Caterpillar identification

Joe Kunkel joe at
Tue Sep 14 20:07:56 EDT 1999

Very Curious,

You have probably stumbled on a Saddleback Caterpillar, _Sibine
stimulea_.  It is known for its painful stinging bristles.  It develops
into a moth of not great distinction.  The caterpillar is the thing that
inspires the name here.

Here are some URLs: stimulea

Enjoy and beware!


Smithmel wrote:
> I live in a slightly wooded suburban area outside of St. Louis,
> Missouri, and today my brother and his friend found a caterpillar that
> I have never seen before.  The friend accidentally brushed up against
> the caterpillar and immediately experienced a painful tingling in his
> arm and got a red rash with several large, raised bumps that subsided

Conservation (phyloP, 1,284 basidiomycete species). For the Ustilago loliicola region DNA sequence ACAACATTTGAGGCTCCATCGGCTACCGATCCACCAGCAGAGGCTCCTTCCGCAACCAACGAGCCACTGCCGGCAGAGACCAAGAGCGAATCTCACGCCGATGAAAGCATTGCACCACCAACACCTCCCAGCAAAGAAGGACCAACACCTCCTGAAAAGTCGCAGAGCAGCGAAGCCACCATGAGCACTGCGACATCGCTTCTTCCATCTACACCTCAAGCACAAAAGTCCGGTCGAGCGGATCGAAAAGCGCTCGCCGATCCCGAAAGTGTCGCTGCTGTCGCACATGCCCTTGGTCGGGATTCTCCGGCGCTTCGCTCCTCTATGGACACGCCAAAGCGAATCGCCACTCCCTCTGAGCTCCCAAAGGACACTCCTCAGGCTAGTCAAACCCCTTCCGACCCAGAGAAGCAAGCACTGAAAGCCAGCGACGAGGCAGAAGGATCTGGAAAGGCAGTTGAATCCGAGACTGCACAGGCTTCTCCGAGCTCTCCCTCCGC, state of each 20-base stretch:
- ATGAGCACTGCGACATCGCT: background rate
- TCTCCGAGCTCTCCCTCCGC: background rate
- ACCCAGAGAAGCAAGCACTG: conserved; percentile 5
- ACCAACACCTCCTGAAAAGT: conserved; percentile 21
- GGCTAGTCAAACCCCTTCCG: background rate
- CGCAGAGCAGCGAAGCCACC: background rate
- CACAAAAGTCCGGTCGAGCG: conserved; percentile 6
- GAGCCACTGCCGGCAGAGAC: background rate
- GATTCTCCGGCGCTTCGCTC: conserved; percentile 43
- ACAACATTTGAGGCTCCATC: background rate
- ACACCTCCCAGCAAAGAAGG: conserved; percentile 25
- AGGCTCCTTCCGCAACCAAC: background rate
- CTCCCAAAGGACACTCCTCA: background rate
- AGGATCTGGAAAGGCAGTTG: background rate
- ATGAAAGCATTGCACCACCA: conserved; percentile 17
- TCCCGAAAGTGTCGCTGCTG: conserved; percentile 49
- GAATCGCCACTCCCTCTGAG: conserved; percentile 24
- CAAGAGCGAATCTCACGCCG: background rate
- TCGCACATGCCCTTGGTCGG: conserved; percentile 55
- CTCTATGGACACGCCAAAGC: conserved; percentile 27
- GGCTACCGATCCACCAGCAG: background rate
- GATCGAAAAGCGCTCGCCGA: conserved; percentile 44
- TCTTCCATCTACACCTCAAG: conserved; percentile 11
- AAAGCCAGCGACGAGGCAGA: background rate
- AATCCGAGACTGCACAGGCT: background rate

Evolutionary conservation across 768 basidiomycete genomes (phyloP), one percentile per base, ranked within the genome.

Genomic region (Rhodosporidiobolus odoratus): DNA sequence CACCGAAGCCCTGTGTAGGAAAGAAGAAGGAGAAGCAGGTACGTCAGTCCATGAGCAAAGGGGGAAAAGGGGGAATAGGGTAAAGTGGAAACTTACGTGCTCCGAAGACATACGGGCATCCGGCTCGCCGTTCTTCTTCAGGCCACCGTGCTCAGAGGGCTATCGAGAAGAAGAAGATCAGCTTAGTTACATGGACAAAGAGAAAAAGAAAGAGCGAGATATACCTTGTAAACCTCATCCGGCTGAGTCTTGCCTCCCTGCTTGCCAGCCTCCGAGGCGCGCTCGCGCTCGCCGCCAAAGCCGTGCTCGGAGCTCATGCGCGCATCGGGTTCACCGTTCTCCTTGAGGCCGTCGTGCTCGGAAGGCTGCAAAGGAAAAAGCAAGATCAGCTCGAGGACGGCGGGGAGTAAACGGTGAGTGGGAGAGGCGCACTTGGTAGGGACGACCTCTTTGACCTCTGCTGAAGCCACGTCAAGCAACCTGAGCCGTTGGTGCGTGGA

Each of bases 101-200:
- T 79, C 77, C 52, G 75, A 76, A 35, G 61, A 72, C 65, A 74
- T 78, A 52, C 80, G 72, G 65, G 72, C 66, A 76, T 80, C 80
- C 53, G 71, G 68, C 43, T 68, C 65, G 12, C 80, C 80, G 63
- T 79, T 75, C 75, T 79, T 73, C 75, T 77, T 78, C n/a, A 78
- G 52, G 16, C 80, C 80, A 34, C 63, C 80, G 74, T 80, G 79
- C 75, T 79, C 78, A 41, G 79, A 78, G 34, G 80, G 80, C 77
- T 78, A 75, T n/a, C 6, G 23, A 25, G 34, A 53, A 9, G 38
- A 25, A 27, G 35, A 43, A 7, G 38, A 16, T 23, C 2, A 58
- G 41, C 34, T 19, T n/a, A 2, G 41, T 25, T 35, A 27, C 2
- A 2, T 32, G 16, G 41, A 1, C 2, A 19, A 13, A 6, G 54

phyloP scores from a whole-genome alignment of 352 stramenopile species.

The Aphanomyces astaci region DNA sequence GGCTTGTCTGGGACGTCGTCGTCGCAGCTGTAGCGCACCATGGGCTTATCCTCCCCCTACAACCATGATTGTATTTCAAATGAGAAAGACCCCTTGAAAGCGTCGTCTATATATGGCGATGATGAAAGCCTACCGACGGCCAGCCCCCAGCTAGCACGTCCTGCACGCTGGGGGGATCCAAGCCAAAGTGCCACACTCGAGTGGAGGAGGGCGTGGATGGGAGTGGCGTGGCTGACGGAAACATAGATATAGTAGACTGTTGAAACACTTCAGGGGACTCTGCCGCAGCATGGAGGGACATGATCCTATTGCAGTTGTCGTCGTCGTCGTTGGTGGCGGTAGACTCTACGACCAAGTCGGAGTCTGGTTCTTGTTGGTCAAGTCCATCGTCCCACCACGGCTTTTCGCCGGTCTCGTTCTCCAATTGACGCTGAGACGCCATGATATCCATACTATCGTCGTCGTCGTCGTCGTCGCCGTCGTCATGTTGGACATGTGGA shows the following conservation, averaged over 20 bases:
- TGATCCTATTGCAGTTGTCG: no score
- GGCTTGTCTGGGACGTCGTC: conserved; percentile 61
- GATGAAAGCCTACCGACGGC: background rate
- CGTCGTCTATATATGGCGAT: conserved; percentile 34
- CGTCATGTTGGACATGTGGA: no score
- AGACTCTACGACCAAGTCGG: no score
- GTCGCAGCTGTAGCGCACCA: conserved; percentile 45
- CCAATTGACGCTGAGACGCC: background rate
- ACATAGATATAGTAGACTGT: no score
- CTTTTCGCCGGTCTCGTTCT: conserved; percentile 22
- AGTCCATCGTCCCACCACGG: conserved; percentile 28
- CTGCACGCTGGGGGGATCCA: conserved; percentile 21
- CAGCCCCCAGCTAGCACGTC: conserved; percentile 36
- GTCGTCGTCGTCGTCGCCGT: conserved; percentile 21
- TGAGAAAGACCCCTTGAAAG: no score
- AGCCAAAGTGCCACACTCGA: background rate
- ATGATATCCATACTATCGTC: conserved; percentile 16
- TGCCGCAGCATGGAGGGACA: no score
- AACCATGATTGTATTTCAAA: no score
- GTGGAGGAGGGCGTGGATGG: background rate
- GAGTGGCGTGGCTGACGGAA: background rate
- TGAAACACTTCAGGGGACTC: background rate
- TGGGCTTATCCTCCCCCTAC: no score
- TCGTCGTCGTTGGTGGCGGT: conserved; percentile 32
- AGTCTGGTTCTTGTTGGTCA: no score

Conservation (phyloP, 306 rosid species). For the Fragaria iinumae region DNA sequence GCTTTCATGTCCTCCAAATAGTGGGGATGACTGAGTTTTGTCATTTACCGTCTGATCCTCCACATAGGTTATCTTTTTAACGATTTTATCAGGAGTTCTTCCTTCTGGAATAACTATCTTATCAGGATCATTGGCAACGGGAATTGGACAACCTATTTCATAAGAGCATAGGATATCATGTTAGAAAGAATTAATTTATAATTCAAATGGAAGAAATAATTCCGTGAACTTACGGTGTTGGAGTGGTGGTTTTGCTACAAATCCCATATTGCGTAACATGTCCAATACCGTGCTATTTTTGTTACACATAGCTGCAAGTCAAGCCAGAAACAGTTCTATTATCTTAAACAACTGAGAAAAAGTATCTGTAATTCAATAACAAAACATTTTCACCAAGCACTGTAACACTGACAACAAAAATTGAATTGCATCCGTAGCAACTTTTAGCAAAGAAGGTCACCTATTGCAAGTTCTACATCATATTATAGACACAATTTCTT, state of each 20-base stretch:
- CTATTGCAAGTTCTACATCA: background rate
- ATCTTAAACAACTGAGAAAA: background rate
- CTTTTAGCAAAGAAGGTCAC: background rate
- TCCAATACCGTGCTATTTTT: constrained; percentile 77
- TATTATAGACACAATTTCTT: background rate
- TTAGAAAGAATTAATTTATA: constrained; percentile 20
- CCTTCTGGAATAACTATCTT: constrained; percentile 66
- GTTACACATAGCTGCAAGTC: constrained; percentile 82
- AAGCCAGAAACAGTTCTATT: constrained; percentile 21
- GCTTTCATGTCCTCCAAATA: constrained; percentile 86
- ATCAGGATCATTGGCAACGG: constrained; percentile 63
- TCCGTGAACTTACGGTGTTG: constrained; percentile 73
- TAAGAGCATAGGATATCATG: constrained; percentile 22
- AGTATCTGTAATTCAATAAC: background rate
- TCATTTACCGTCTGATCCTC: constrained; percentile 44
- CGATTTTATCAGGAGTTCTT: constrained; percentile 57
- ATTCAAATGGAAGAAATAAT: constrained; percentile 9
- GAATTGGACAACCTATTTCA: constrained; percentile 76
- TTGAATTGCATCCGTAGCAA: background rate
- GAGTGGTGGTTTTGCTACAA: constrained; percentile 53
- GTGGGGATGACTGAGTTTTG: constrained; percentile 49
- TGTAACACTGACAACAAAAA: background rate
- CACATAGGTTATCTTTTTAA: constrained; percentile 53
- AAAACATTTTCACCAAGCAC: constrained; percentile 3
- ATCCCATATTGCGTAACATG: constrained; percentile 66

> after about 15 minutes.  The caterpillar is approximately one inch long
> with no obvious segmentation (I'm not sure if it is a caterpillar or
> some kind of slug).  The body is new-leaf green with an oval shape on
> its back ringed with white and grey-brown in the middle.  The head,
> abdomen and tail is the same grey-brown color.  On each side is six
> tufts of hair.  The head has tufted antennae, and various tufts around
> the face.  The tail is a mimic of the head with two bright yellow spots
> that resemble eyes.  It was consuming a leaf when the boy brushed  up
> against it.
> Can anyone tell me if this is a caterpillar and what kind it might be?
> Any help would be greatly appreciated as I am very curious.
> --
> Posted via Talkway -
> Exchange ideas on practically anything (tm).

Joseph G. Kunkel, Professor
Biology Department             joe at
University of Massachusetts
Amherst MA 01003

More information about the Leps-l mailing list